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Pope Visits Imprisoned Father of Slain 3-Year-Old

Pope Francis visited a prison and hospital during his visit to a mafia-overrun Italian town on Saturday.

ROME — Pope Francis has driven into Rio de Janeiro with his car window rolled down, visited a Brazilian slum and walked right through the Arab-Israeli conflict.

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But on Saturday, the apparently fearless pontiff faced dangerous territory he hasn’t ventured into before: the stronghold of the Italy’s most powerful and violent Mafia.

The pope paid a one-day visit to the small town of Cassano all'Ionio in the southern region of Calabria, where a 3-year-old child was brutally shot dead in January, allegedly by the ‘Ndrangheta, the local and powerful Mafia.

Nicola “Coco” Campolongo was killed alongside his grandfather and another man in what was believed to be an execution caused by an unpaid drug debt between rival clans.

“Never again should a child suffer so much. I always pray for him, don’t despair.”

Their bodies were then burnt beyond recognition when the car was set on fire.

Shocked by this gruesome murder, Pope Francis called for the killer to come forward and “repent.”

“There is still time not to end up in hell, which awaits you if you continue on this road,” Pope Francis said in March, after a meeting with a number of relatives of Mafia victims.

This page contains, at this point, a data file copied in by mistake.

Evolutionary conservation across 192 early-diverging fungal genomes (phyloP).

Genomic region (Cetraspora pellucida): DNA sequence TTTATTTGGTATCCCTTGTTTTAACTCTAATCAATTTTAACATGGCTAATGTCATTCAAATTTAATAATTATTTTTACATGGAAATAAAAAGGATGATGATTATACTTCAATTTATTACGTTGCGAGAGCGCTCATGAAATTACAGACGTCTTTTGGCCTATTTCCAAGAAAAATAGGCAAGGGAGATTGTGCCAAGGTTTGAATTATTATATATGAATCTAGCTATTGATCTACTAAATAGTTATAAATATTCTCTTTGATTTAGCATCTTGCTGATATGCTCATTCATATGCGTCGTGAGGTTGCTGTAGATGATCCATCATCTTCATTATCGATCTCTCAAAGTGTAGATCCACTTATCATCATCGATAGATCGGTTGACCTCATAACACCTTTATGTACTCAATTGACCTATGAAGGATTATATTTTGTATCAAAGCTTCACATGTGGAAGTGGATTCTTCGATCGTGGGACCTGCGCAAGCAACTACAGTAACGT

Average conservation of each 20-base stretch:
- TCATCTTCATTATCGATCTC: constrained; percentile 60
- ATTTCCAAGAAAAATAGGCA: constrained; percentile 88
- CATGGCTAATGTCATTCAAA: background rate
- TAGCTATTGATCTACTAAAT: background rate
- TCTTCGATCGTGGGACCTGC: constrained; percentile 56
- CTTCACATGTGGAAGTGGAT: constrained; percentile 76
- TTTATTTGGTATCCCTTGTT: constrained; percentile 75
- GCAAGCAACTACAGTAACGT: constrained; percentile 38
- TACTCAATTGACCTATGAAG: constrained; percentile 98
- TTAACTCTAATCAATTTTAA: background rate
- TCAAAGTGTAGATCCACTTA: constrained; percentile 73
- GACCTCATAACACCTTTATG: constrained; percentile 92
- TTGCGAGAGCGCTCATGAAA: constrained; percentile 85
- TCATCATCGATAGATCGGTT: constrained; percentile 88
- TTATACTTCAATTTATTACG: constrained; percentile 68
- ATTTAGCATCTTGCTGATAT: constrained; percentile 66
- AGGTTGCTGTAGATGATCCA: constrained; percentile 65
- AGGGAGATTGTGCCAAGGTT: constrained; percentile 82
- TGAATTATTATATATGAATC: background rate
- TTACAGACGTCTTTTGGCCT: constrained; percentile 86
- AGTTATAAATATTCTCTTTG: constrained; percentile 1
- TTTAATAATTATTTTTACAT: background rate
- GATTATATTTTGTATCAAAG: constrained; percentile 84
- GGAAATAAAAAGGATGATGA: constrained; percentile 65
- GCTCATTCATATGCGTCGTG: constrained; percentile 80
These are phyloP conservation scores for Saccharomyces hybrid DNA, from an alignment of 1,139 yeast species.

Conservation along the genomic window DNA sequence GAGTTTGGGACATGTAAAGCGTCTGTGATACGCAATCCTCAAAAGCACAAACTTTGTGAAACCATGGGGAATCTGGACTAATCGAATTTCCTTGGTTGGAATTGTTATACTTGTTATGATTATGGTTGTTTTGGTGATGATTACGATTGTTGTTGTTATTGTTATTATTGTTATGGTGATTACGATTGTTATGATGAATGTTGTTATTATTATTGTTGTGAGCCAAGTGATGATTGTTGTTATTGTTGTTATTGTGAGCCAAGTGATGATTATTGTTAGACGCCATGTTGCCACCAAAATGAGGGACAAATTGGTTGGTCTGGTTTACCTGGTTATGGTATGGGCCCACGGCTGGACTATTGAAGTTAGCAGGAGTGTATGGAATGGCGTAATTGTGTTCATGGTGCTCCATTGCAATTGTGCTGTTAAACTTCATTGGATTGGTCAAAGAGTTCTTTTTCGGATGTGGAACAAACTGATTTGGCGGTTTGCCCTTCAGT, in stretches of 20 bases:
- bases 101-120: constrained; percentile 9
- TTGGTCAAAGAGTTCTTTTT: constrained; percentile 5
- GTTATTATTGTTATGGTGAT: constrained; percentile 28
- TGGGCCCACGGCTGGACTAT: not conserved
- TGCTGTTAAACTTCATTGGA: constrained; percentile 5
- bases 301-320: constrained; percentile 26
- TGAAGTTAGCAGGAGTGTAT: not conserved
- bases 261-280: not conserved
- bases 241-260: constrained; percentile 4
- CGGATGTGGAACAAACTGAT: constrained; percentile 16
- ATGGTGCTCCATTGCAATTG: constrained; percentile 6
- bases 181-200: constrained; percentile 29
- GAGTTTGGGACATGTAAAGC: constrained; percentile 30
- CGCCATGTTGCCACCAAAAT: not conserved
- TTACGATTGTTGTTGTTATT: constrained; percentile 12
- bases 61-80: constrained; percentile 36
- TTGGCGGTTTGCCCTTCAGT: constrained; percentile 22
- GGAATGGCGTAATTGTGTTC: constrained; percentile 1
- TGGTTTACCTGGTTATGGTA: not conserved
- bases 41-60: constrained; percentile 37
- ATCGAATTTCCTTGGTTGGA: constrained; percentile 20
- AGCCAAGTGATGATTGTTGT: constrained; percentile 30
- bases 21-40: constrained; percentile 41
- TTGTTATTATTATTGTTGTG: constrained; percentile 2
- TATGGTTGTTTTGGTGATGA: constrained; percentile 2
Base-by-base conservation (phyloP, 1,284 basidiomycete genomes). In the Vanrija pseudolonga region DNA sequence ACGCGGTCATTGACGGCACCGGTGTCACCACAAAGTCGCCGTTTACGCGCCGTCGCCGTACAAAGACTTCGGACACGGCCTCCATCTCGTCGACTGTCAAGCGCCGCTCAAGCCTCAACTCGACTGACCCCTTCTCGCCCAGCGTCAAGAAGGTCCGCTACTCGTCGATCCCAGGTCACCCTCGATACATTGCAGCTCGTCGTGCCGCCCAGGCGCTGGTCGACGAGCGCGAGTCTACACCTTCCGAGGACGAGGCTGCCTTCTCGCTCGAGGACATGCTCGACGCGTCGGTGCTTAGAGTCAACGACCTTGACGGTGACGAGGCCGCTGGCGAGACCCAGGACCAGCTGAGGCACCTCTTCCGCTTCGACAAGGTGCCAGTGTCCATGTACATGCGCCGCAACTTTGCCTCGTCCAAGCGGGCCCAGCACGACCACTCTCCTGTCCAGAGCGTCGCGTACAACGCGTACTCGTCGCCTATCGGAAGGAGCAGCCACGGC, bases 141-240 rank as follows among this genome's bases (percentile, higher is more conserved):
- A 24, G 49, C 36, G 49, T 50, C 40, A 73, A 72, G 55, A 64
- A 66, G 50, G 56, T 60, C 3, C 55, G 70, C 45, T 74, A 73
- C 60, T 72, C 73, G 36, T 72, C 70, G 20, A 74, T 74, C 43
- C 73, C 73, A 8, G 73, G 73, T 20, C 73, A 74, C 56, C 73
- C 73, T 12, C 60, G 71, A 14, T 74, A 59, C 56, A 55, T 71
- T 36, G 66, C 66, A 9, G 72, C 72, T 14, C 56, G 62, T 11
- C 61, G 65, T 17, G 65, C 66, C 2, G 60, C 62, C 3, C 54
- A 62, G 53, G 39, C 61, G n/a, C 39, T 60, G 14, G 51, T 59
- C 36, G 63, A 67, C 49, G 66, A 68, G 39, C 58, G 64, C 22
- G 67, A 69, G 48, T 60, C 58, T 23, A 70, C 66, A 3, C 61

“You had a papa and a mamma. Think of them, weep a little and convert.”

The strong condemnation of the Mafia that was reminiscent of John Paul II’s 1993 outburst in Sicily, from where he warned mobsters: "I say to those responsible: Convert! One day, the judgment of God will arrive!"

As Pope Francis’ plea has gone unanswered, he decided to pay a visit to the mafia-ridden region.

On Saturday, he visited a local prison where Coco’s father, Nicola Campolongo, is serving an 8-year jail sentence for drug dealing.

“Never again should a child suffer so much,” the pope told Coco’s relatives on Saturday. “I always pray for him, don’t despair.”

Known for keeping a low profile, the ‘Ndrangheta may not be as famous as Sicily’s “Cosa Nostra or Naples’ “Camorra,” but it is considered the most violent, powerful and rich of them all. With an estimated annual turnover of $72 billion, its businesses account for 3.5% of the Italian economy, according to the Italian research firm Demoskopika.

The fascination by the Mafia with the Catholic Church goes beyond the tradition of calling bosses Godfathers. Allegations about organized crime using accounts in the Vatican Bank for money laundering have been rife for decades.

With Pope Francis cracking down on suspicious accounts and keen to clean up the murky dealings within the so-called “God’s bank,” some believe he has become a Mafia target.

Last fall, a local prosecutor, Nicola Gratteri, said the pope’s drive to reform the church was making the ‘Ndrangheta “very nervous.”

“I cannot say if the organization is in a position to do something like this, but they are dangerous and it is worth reflecting on,” Gratteri warned. “If the godfathers can find a way to stop him, they will seriously consider it.”